Letter 2 - Buick Motor Car

Buick Motor Car

Since its introduction to the Australian market, Buick has enjoyed a reputation for luxurious vehicles, exceptional craftsmanship, and innovative engineering.  Buick is one of the the oldest automotive brands in the United States, with the first two Buick automobiles introduced in 1899 and 1900.  David Dunbar Buick founded the Buick Motor Company in 1903 in Detroit, Michigan and the Model B was introduced in 1904. The company quickly gained recognition for its commitment to quality craftsmanship and engineering excellence, with early models showcasing innovative features and a focus on comfort.

Throughout the 1920s and 1930s, Buick experienced remarkable growth and success. The Roaring Twenties brought about a newfound sense of prosperity, and the company introduced several iconic models during this time, including:

  • the Buick Series 50, also known as the "Marquette"
  • the Buick Master Six series

In the subsequent decades, Buick continued to evolve and adapt to the changing market, reflecting the preferences and demands of local consumers. The brand introduced modern and technologically advanced models that appealed to a new generation of car buyers.

Today, Buick's significance in Australia remains evident. The brand continues to offer a range of sedans and SUVs that cater to diverse consumer needs and preferences. 

 Hanging Rock

Hanging Rock is a well-known destination for visitors in Victoria, and has been since the 1800s. The former volcano is a distinctive geological rock formation, estimated to be around six million years old.  The rock is a prominent, culturally significant landmark for three Aboriginal Traditional Owner groups – the Woi Wurrung (Wurundjeri), the Djaara and the Taungurung. Archaeological evidence found at Hanging Rock demonstrates Aboriginal use and occupation for at least 10,000 years.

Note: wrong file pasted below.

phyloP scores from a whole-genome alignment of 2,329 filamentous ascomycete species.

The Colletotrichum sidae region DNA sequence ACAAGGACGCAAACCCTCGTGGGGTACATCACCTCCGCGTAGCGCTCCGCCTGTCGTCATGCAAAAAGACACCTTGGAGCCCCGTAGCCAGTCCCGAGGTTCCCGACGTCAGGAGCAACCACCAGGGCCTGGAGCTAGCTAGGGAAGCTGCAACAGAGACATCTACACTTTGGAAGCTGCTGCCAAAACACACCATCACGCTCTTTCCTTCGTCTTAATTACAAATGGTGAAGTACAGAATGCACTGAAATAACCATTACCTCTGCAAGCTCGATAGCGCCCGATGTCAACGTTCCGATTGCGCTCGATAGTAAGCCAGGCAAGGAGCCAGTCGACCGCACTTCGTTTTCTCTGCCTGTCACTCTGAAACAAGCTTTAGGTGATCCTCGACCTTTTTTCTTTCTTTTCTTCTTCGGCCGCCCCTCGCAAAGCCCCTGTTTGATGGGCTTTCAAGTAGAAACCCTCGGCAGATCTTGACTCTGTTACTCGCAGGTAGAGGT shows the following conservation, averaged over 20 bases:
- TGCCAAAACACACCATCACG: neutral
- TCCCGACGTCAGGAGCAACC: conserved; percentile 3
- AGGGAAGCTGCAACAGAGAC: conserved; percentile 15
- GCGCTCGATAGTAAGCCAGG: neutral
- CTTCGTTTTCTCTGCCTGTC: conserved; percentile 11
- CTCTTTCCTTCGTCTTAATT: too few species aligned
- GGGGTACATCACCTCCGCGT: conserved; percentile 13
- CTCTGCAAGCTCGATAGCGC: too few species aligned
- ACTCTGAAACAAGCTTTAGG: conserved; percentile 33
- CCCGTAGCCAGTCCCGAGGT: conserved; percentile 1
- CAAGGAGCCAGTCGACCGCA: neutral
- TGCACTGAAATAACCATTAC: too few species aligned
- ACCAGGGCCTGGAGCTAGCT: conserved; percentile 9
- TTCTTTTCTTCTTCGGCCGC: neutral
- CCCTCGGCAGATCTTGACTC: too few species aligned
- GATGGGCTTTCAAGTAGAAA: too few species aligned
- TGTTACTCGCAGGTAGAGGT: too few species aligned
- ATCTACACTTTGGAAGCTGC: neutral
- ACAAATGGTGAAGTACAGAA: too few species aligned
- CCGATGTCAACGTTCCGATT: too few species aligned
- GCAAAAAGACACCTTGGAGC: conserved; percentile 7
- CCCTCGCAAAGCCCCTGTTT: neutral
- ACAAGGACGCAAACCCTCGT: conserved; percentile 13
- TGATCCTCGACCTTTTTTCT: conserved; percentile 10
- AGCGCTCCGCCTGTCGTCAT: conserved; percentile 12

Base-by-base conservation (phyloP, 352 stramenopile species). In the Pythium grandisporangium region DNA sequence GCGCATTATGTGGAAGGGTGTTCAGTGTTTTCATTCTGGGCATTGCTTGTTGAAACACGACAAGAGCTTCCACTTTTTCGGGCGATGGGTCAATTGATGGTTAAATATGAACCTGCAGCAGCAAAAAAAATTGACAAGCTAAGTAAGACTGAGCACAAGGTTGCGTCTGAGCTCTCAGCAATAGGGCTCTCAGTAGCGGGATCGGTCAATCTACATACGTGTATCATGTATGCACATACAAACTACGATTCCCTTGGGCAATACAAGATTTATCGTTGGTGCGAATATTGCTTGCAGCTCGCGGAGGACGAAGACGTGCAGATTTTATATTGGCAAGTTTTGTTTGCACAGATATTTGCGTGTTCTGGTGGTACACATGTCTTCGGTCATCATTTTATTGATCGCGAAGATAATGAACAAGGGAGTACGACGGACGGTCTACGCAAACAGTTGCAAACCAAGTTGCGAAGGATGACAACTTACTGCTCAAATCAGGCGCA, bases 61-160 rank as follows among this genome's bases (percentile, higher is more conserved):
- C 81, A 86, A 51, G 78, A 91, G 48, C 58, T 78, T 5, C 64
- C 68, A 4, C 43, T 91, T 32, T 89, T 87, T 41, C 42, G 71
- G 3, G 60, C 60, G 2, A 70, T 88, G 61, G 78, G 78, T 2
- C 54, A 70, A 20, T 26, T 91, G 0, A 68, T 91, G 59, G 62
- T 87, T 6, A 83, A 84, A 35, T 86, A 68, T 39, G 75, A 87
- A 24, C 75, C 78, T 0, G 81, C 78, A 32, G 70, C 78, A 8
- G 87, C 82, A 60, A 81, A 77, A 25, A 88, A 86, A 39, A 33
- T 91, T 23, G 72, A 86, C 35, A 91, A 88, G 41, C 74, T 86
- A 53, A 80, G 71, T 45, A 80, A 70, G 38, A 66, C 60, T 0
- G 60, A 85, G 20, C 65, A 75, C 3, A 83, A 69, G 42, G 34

The Hanging Rock Racing Club was formed in 1885 and conducted biannual races which continue to this day. In 1887, Hanging Rock Reserve (the crown land reserve containing Hanging Rock) was officially declared a reserve because of its significance to Victoria.

The publication of Joan Lindsay's novel "Picnic at Hanging Rock" in 1967 brought the rock into the public eye and made it an even more popular tourist destination. The novel tells the fictional story of a group of schoolgirls who disappear during a picnic at Hanging Rock. The book was adapted into a film in 1975, which further increased the rock's popularity.

In 1924, the Woodend Apex Club constructed the "Mystery Hut" as a shelter for picnickers and hikers. The hut's name is a reference to the events of "Picnic at Hanging Rock" and became a popular destination for visitors seeking to experience the eerie atmosphere of the novel.

Today, Hanging Rock remains a popular destination for visitors from all over the world. The reserve offers:

  • a variety of walking trails and picnic areas
  • stunning views of the surrounding countryside
  • country horse races held twice a year (New Year's Day and Australia Day)
  • the annual Car Display of classic cars
  • concerts of international acts
  • overnight camping

Hanging Rock continues to be a place of spiritual significance to the indigenous people of the area and remains an important part of Victoria's cultural and natural heritage.


 Sources for images and further reading